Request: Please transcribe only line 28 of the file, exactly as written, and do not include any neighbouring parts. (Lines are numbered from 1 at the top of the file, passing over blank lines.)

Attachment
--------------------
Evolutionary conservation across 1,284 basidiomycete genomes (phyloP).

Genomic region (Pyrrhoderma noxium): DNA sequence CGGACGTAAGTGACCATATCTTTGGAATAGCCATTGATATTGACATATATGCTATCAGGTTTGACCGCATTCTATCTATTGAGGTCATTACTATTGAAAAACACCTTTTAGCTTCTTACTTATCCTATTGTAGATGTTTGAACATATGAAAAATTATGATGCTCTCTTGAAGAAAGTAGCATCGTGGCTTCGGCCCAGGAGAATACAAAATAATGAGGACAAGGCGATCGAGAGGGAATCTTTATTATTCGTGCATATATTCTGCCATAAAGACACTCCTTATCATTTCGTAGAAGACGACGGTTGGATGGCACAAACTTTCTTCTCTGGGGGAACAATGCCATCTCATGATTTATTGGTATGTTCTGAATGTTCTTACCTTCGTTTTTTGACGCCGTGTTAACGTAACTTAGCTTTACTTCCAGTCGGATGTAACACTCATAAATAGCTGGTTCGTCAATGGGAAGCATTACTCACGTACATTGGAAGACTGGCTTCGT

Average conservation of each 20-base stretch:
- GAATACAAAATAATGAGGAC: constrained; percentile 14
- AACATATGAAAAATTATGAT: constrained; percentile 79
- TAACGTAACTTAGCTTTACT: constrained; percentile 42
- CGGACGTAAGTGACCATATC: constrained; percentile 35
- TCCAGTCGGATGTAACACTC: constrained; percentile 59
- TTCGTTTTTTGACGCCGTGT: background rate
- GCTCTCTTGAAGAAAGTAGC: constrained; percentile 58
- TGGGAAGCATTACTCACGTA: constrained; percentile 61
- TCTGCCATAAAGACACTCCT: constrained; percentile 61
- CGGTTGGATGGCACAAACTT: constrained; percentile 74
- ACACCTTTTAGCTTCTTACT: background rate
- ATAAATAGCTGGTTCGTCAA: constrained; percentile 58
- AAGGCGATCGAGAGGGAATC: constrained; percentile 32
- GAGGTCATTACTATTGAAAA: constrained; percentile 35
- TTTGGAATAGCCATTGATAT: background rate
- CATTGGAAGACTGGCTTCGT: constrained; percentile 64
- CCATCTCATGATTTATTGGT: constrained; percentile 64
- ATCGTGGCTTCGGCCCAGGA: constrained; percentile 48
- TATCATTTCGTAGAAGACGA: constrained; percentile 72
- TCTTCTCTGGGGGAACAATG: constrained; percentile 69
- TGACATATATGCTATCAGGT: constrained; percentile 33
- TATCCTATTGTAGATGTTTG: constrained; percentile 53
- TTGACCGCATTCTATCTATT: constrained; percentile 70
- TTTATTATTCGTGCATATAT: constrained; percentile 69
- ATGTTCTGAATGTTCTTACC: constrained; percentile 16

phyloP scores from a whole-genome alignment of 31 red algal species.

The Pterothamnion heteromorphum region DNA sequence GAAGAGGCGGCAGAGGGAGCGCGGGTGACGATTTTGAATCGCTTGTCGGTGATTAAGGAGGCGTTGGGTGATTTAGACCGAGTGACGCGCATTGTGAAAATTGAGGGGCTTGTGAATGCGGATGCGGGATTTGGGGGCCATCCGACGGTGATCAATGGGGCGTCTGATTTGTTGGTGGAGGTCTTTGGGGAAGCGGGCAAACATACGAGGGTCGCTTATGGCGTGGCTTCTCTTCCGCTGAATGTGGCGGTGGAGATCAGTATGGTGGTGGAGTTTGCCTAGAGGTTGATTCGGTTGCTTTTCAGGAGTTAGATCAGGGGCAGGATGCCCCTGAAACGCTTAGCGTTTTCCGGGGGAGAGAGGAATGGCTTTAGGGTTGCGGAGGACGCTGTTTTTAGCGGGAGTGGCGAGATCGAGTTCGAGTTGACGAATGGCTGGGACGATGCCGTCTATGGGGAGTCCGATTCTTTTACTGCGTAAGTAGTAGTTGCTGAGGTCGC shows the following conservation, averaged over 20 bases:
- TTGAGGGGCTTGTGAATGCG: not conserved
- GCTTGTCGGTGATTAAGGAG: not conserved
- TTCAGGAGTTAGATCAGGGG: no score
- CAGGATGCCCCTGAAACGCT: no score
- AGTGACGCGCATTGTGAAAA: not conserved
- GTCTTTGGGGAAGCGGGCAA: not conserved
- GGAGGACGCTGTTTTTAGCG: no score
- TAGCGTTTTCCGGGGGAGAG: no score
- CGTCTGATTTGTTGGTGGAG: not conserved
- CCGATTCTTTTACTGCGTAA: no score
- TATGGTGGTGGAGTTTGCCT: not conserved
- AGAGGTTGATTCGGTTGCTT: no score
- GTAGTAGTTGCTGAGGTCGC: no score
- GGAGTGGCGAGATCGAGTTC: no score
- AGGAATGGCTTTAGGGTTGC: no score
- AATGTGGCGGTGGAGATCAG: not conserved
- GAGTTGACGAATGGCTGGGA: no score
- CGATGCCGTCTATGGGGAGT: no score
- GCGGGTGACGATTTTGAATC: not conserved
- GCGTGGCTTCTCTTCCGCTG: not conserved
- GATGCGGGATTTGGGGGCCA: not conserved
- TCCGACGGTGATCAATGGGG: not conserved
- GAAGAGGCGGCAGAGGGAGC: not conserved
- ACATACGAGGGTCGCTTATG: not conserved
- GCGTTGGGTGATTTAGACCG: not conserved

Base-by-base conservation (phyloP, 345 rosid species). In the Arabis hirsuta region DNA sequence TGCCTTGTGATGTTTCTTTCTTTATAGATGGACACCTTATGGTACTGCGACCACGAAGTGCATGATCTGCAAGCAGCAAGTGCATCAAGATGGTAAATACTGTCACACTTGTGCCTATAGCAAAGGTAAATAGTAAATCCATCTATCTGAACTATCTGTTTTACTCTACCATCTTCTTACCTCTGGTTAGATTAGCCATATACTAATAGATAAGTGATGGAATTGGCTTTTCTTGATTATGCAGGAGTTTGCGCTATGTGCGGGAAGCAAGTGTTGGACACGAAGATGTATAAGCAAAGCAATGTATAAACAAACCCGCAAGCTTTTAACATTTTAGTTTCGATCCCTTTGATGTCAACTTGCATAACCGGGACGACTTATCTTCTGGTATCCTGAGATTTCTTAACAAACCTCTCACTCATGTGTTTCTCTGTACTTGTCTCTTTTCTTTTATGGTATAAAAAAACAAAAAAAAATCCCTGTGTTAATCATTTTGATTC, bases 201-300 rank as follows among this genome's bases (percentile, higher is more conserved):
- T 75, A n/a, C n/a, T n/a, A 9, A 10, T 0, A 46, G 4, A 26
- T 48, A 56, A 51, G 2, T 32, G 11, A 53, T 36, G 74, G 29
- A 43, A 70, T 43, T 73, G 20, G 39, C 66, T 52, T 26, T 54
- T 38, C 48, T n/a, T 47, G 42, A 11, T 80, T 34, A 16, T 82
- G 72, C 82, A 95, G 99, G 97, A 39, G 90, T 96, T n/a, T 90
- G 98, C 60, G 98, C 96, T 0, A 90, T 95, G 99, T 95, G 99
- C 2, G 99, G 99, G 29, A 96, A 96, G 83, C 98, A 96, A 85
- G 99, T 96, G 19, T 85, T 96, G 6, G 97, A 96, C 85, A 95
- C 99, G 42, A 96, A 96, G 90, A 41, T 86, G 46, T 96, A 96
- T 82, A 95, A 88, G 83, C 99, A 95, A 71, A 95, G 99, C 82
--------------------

- ATGTTCTGAATGTTCTTACC: constrained; percentile 16